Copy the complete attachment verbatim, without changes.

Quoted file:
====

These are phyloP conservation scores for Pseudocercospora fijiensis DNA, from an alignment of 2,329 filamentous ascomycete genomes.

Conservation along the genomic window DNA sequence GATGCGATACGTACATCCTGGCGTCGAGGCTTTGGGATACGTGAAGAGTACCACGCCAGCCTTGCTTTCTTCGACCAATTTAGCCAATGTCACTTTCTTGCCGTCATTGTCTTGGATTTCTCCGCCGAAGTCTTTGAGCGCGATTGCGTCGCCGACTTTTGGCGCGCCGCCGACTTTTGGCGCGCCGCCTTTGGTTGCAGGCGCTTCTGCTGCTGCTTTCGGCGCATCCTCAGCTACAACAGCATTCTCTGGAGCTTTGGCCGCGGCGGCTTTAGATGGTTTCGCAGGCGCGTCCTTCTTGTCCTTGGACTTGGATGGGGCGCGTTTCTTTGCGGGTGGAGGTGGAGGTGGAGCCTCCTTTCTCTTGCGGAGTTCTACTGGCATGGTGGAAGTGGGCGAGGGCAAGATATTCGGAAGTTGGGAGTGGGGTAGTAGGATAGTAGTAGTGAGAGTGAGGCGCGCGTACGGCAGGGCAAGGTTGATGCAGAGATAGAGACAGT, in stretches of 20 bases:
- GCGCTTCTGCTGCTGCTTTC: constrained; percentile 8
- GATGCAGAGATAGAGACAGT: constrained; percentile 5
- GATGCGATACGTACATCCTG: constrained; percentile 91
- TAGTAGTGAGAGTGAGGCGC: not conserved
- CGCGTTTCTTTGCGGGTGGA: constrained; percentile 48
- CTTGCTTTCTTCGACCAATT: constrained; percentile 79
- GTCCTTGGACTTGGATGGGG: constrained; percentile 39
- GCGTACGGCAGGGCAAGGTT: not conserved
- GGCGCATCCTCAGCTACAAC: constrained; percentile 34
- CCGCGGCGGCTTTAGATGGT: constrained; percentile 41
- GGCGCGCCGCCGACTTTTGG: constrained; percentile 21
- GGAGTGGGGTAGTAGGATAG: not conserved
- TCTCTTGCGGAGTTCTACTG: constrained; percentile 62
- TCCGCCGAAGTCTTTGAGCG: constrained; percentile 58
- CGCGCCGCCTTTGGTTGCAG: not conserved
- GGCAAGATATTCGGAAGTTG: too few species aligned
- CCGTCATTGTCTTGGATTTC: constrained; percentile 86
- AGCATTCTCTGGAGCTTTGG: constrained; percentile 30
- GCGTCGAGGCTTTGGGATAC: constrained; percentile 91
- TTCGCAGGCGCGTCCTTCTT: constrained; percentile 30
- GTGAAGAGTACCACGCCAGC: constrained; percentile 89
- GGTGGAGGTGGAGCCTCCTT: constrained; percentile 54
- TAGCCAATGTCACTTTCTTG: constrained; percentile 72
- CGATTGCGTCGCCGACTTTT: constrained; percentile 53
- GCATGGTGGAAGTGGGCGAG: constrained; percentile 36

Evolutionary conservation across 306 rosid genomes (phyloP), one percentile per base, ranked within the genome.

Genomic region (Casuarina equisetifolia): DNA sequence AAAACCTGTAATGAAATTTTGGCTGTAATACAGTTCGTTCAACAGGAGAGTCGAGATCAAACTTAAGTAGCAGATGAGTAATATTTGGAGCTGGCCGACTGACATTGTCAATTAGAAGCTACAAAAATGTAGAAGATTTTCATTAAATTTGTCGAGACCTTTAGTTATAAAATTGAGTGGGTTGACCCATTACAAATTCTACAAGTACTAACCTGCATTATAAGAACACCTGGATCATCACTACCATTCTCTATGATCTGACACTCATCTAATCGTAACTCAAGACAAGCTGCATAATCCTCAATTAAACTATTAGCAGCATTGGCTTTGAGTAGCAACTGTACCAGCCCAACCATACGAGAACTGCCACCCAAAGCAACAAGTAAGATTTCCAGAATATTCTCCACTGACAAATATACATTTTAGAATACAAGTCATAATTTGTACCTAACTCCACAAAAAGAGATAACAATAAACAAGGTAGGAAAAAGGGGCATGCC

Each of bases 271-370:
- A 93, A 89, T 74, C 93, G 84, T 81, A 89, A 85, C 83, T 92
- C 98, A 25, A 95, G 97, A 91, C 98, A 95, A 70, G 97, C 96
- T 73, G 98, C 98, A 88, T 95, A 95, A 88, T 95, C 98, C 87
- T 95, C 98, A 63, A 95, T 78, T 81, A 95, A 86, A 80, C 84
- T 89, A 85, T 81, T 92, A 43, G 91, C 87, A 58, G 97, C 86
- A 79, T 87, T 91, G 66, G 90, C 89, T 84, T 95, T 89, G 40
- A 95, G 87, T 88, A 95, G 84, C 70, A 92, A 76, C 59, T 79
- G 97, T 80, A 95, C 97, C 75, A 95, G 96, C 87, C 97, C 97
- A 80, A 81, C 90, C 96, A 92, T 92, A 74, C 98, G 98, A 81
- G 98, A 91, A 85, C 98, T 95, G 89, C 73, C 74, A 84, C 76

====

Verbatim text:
These are phyloP conservation scores for Pseudocercospora fijiensis DNA, from an alignment of 2,329 filamentous ascomycete genomes.

Conservation along the genomic window DNA sequence GATGCGATACGTACATCCTGGCGTCGAGGCTTTGGGATACGTGAAGAGTACCACGCCAGCCTTGCTTTCTTCGACCAATTTAGCCAATGTCACTTTCTTGCCGTCATTGTCTTGGATTTCTCCGCCGAAGTCTTTGAGCGCGATTGCGTCGCCGACTTTTGGCGCGCCGCCGACTTTTGGCGCGCCGCCTTTGGTTGCAGGCGCTTCTGCTGCTGCTTTCGGCGCATCCTCAGCTACAACAGCATTCTCTGGAGCTTTGGCCGCGGCGGCTTTAGATGGTTTCGCAGGCGCGTCCTTCTTGTCCTTGGACTTGGATGGGGCGCGTTTCTTTGCGGGTGGAGGTGGAGGTGGAGCCTCCTTTCTCTTGCGGAGTTCTACTGGCATGGTGGAAGTGGGCGAGGGCAAGATATTCGGAAGTTGGGAGTGGGGTAGTAGGATAGTAGTAGTGAGAGTGAGGCGCGCGTACGGCAGGGCAAGGTTGATGCAGAGATAGAGACAGT, in stretches of 20 bases:
- GCGCTTCTGCTGCTGCTTTC: constrained; percentile 8
- GATGCAGAGATAGAGACAGT: constrained; percentile 5
- GATGCGATACGTACATCCTG: constrained; percentile 91
- TAGTAGTGAGAGTGAGGCGC: not conserved
- CGCGTTTCTTTGCGGGTGGA: constrained; percentile 48
- CTTGCTTTCTTCGACCAATT: constrained; percentile 79
- GTCCTTGGACTTGGATGGGG: constrained; percentile 39
- GCGTACGGCAGGGCAAGGTT: not conserved
- GGCGCATCCTCAGCTACAAC: constrained; percentile 34
- CCGCGGCGGCTTTAGATGGT: constrained; percentile 41
- GGCGCGCCGCCGACTTTTGG: constrained; percentile 21
- GGAGTGGGGTAGTAGGATAG: not conserved
- TCTCTTGCGGAGTTCTACTG: constrained; percentile 62
- TCCGCCGAAGTCTTTGAGCG: constrained; percentile 58
- CGCGCCGCCTTTGGTTGCAG: not conserved
- GGCAAGATATTCGGAAGTTG: too few species aligned
- CCGTCATTGTCTTGGATTTC: constrained; percentile 86
- AGCATTCTCTGGAGCTTTGG: constrained; percentile 30
- GCGTCGAGGCTTTGGGATAC: constrained; percentile 91
- TTCGCAGGCGCGTCCTTCTT: constrained; percentile 30
- GTGAAGAGTACCACGCCAGC: constrained; percentile 89
- GGTGGAGGTGGAGCCTCCTT: constrained; percentile 54
- TAGCCAATGTCACTTTCTTG: constrained; percentile 72
- CGATTGCGTCGCCGACTTTT: constrained; percentile 53
- GCATGGTGGAAGTGGGCGAG: constrained; percentile 36

Evolutionary conservation across 306 rosid genomes (phyloP), one percentile per base, ranked within the genome.

Genomic region (Casuarina equisetifolia): DNA sequence AAAACCTGTAATGAAATTTTGGCTGTAATACAGTTCGTTCAACAGGAGAGTCGAGATCAAACTTAAGTAGCAGATGAGTAATATTTGGAGCTGGCCGACTGACATTGTCAATTAGAAGCTACAAAAATGTAGAAGATTTTCATTAAATTTGTCGAGACCTTTAGTTATAAAATTGAGTGGGTTGACCCATTACAAATTCTACAAGTACTAACCTGCATTATAAGAACACCTGGATCATCACTACCATTCTCTATGATCTGACACTCATCTAATCGTAACTCAAGACAAGCTGCATAATCCTCAATTAAACTATTAGCAGCATTGGCTTTGAGTAGCAACTGTACCAGCCCAACCATACGAGAACTGCCACCCAAAGCAACAAGTAAGATTTCCAGAATATTCTCCACTGACAAATATACATTTTAGAATACAAGTCATAATTTGTACCTAACTCCACAAAAAGAGATAACAATAAACAAGGTAGGAAAAAGGGGCATGCC

Each of bases 271-370:
- A 93, A 89, T 74, C 93, G 84, T 81, A 89, A 85, C 83, T 92
- C 98, A 25, A 95, G 97, A 91, C 98, A 95, A 70, G 97, C 96
- T 73, G 98, C 98, A 88, T 95, A 95, A 88, T 95, C 98, C 87
- T 95, C 98, A 63, A 95, T 78, T 81, A 95, A 86, A 80, C 84
- T 89, A 85, T 81, T 92, A 43, G 91, C 87, A 58, G 97, C 86
- A 79, T 87, T 91, G 66, G 90, C 89, T 84, T 95, T 89, G 40
- A 95, G 87, T 88, A 95, G 84, C 70, A 92, A 76, C 59, T 79
- G 97, T 80, A 95, C 97, C 75, A 95, G 96, C 87, C 97, C 97
- A 80, A 81, C 90, C 96, A 92, T 92, A 74, C 98, G 98, A 81
- G 98, A 91, A 85, C 98, T 95, G 89, C 73, C 74, A 84, C 76